The concluding amendment relating to monopolies differs from the proposal of 1913, which provided simply for the nationalization of monopolies engaged in the supply of "services." The present proposal is to nationalize monopolies engaged in the supply of "goods or the supply of services." There was an obvious defect in the earlier proposal from the point of view of its promoters, and I drew attention to it on the platform. My interpretation was challenged, but I think it was admitted afterwards by those who challenged me that I was right. The fact that the Government have now supplied the words which I said then were necessary to effect its own wishes goes to show that the Government themselves think that the earlier proposal was from their own point of view defective. The present proposal is defective to another very serious degree. It provides that the section " shall not apply to any industry or business conducted or carried on by the Government of a State or any public authority constituted under a State." We recently had the experience of the New South Wales Government becoming the monopolist of wheat in its own State, and by reason of that refusing to sell to certain persons in other States.


Senator Bakhap - Shame !


Senator KEATING - I am not discussing the merits or demerits of the case, but there is the position.. The action of the State was challenged by the Commonwealth in the High Court, and we believed that it could be upset as being contrary to the Constitution. We thought the Constitution provided that upon the establishment of uniform duties of Customs and Excise, trade and commerce and intercourse throughout the Commonwealth should be free. The High Court decided that the action of the State was valid, but it did not decide anything in relation to the provision in our Constitution as to freedom of Inter-State trade. The effect ' of its judgment was to declare that a State has the right - sometimes called the right of eminent domain - to acquire any property within ' its borders, and to become the sole owner of it. It had that right before Federation, and it has that right to-day. It will still have that right, even if these proposed amendments of our Constitution be adopted by the electors. If a State has acquired a monopoly of the wheat within its borders, the adoption of the proposed amendments will not have the effect of compelling it to sell. It cannot be forced to sell. The provl-sion in our Constitution relating to this matter sets out that trade, commerce, and intercourse throughout the Commonwealth shall be free. But a State cannot be compelled to sell. If it could, that would not be Free Trade.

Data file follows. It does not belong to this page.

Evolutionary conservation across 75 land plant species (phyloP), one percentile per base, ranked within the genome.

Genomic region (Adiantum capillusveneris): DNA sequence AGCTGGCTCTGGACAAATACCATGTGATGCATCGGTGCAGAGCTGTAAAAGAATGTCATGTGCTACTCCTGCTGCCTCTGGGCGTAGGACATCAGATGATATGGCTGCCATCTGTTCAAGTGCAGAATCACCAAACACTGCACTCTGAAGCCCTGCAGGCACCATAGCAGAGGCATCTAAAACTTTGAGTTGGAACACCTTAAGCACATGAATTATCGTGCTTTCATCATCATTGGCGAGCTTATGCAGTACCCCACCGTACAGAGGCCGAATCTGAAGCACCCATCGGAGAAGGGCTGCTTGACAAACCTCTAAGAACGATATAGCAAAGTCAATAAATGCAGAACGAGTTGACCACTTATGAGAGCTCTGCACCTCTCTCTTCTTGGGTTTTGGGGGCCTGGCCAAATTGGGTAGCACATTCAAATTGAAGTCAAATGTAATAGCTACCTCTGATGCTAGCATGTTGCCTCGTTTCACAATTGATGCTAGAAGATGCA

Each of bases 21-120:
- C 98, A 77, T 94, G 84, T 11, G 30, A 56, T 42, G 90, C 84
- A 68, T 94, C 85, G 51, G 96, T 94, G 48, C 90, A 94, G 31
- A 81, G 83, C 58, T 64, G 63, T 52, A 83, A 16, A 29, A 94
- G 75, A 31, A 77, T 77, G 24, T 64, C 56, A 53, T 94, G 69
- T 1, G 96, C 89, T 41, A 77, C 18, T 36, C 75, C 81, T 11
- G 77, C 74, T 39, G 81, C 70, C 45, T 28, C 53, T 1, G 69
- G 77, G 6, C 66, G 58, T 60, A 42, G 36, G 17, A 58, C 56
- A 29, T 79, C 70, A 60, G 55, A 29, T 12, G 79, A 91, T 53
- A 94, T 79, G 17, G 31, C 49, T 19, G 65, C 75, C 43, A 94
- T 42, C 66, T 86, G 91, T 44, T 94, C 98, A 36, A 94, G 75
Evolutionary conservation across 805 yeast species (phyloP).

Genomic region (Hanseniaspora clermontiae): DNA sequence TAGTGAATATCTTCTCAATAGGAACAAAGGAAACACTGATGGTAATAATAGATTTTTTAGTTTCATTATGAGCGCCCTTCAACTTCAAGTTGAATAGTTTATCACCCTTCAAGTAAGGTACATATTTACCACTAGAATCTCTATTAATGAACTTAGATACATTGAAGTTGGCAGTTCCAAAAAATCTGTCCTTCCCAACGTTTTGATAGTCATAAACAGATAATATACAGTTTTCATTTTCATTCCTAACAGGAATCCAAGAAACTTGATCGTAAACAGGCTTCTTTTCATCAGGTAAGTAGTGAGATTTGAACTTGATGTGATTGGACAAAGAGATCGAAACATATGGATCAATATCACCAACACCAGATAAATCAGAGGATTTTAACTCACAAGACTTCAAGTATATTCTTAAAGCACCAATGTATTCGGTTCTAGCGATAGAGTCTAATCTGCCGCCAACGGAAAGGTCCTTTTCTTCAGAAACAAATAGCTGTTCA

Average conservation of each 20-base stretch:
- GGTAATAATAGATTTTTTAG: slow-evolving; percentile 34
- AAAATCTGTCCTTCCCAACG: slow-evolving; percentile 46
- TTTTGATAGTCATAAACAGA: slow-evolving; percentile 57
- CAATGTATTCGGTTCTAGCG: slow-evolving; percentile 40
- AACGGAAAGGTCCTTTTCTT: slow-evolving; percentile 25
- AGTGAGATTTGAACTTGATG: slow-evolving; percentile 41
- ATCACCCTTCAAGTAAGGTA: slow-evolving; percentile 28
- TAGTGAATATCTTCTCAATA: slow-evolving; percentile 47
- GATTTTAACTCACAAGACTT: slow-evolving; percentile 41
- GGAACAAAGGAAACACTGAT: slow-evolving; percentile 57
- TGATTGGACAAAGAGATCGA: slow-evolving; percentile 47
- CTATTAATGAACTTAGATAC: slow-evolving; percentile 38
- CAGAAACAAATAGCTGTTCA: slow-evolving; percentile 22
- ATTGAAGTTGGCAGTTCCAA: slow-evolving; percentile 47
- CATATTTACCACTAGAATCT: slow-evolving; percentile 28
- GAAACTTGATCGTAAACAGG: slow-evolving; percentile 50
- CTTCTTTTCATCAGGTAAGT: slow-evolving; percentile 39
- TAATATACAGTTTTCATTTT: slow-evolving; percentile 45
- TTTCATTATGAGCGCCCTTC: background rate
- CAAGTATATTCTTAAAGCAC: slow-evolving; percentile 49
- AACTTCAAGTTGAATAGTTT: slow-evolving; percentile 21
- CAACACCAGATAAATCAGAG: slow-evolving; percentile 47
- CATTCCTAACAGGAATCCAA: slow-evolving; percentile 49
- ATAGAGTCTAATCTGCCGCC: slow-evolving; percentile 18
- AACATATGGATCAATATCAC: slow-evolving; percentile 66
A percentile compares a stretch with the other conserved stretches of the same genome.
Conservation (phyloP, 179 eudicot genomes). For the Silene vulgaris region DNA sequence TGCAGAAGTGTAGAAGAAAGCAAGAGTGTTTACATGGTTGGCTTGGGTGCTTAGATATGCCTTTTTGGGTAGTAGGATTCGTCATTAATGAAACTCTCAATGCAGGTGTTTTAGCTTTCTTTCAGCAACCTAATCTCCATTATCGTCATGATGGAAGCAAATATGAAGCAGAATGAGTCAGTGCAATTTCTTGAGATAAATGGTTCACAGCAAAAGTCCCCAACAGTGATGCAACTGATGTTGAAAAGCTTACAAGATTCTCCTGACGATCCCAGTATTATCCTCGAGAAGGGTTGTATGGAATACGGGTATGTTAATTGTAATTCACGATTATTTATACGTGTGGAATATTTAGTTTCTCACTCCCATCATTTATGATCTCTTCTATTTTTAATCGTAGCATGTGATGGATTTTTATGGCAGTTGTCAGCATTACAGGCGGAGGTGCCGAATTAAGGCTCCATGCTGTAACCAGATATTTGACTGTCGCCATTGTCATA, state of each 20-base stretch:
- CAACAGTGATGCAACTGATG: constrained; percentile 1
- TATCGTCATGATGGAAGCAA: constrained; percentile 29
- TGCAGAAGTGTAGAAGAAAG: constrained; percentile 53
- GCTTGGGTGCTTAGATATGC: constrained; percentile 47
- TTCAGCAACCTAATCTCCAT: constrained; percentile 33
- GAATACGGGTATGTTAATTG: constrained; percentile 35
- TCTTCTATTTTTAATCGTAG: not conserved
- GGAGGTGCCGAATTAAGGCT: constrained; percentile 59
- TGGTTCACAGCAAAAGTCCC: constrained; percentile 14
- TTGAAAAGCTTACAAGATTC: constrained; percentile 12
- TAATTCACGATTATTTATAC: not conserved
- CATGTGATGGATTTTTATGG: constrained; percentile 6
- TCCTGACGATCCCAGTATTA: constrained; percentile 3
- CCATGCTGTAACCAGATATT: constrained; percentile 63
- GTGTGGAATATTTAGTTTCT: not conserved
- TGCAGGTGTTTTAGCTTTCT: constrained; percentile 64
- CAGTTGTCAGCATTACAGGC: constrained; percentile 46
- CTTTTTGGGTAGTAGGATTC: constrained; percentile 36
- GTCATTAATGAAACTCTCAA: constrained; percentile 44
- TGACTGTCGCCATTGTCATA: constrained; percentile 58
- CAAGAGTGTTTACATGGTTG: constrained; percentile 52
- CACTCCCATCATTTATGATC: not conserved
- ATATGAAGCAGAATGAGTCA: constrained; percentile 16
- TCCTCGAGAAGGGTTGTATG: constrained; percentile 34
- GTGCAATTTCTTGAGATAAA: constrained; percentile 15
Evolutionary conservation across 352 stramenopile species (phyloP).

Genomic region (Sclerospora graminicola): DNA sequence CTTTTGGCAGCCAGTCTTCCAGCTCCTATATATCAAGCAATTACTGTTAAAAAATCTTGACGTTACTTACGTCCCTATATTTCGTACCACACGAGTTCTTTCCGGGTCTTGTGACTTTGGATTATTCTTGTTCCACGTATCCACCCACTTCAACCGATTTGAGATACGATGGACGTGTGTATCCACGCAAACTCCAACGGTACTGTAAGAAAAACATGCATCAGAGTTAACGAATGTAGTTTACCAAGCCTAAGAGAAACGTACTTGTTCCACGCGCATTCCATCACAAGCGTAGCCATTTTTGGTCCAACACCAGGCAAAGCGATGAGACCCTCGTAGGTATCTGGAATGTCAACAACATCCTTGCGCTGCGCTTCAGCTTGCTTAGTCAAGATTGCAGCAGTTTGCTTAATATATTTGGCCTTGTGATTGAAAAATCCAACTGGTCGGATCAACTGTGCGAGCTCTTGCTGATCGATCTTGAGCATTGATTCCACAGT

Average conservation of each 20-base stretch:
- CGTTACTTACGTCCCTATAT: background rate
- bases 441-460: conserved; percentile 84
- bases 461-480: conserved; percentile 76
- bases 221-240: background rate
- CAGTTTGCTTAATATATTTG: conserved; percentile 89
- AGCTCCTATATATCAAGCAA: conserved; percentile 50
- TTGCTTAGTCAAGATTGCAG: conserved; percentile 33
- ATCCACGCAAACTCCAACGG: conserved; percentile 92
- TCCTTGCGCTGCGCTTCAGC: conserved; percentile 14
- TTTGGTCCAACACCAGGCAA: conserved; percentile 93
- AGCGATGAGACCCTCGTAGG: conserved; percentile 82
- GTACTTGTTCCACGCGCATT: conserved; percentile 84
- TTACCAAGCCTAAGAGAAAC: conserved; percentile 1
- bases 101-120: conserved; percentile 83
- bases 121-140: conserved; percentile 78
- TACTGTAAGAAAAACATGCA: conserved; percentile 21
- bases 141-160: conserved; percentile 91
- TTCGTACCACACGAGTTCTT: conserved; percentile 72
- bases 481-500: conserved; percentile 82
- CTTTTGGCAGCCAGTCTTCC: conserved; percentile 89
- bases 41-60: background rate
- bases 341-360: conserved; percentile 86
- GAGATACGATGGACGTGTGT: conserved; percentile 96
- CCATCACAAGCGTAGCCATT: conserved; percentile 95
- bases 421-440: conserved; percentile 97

Senator Watson - Do I understand that the honorable senator desires that greater powers than those we are seeking should be conferred upon this Parliament?


Senator KEATING - I do not know what the honorable senator understands. I do not want to indorse this provision that is contained in the Constitution Alteration (Nationalization of Monopolies) Bill, which sets out that -

This section shall not apply to any industry or business conducted, or carried on by the Government of a State or any public authority constituted under a State.

We recently had an experience of the seizure of wheat in New South Wales by the Government of that State. When its action was challenged, its position was sustained by the High Court. That tribunal held that such action was not an infraction of the provision in our Constitution relating to freedom of trade. I repeat that we cannot compel New South Wales to sell any commodity that it possesses if it does not wish to do so. If, instead of "the New South Wales Government, a private individual in that State held a monopoly of the wheat within its borders, there is no power in our Constitution to compel him to sell it to persons in Victoria. Free Trade means that there shall be freedom as between buyer and seller, and if New South Wales' were not a seller to outsiders there could be no question of trade involved at all. The Government of that State recently seized the wheat within its borders, and held it.